Now let's hope Alderman Reilly can now work his magic on the even more decrepit plaza next door, between the Wrigley Building and Wrigley Annex.

I would argue that its repair is even more essential. The Plaza of the Americas leads to the spiky narrow walkway pictured above. The Wrigley Plaza, in contrast, is the Mag Mile gateway at the end of what is now one of Chicago's grandest promenades, stretching all the way back to Marina City and Mies's IBM Building. It's where pedestrians reach the perimeter of the magnificent new Trump River Walk, only to be dumped into a dark slum of a covered-over fountain and deadly gray concrete that lies between the elegant terra cotta of the two Wrigleys stinking like a dead mackerel.Earlier this month, the Trib's Blair Kamin had an excellent piece contrasting the Trump and the Wrigley, and revealed that - surprise, surprise - the plaza is actually owned by the city, which is responsible for, and has clearly all but abandoned, its maintenance. Two days later Kamin reported CDOT has "begun discussions" with Wrigley about improvements. Kamin quoted CDOT spokesman Brian Steele as adding "no firm plan, timetable or funding sources are set."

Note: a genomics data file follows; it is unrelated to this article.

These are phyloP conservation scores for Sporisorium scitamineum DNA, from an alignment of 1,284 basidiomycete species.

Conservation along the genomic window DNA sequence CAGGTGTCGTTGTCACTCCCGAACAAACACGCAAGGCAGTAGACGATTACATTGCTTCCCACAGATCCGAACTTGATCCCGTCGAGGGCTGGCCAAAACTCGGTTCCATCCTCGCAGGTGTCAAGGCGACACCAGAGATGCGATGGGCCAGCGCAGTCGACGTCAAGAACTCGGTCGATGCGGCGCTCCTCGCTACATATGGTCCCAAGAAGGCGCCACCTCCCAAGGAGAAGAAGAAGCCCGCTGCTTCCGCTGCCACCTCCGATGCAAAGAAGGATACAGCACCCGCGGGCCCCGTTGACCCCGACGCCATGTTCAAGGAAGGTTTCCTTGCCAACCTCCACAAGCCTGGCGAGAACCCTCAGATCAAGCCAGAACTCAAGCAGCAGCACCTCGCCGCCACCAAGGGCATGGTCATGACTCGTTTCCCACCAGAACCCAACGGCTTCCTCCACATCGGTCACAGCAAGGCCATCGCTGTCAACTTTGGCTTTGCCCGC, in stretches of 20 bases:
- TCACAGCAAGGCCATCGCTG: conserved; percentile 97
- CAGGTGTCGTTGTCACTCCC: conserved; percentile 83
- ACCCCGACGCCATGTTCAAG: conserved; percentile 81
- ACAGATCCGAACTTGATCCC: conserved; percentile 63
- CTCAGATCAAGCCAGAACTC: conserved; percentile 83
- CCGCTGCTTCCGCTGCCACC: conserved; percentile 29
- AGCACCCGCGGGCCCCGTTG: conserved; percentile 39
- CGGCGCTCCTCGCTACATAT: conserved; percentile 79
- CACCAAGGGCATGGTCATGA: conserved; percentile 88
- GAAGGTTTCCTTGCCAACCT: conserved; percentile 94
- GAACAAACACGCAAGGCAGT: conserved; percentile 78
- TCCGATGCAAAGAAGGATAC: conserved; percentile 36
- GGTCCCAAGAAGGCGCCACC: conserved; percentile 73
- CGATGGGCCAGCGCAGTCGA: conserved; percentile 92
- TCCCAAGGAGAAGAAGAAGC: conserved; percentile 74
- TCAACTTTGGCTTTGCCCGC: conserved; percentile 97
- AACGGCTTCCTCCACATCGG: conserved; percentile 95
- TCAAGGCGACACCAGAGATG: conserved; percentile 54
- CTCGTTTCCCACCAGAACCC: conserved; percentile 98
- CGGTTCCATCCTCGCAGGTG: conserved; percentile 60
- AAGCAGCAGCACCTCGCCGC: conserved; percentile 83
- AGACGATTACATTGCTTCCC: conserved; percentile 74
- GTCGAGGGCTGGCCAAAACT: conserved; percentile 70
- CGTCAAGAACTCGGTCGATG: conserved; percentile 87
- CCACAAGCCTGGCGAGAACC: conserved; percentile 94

How encouraging. It sounds like the kind of statement bureaucrats make to bid time until everyone forgets about the problem, making it go away. William Wrigley is no longer a Chicago company. Two years ago, global candy and gum powerhouse Mars bought it for $23 billion. Wrigley was traditionally a major philanthropic presence in its home city. Mars has been invisible. If it has any interest in not being typecast as a neglectful absentee landlord, this would be a good time to step up to the plate.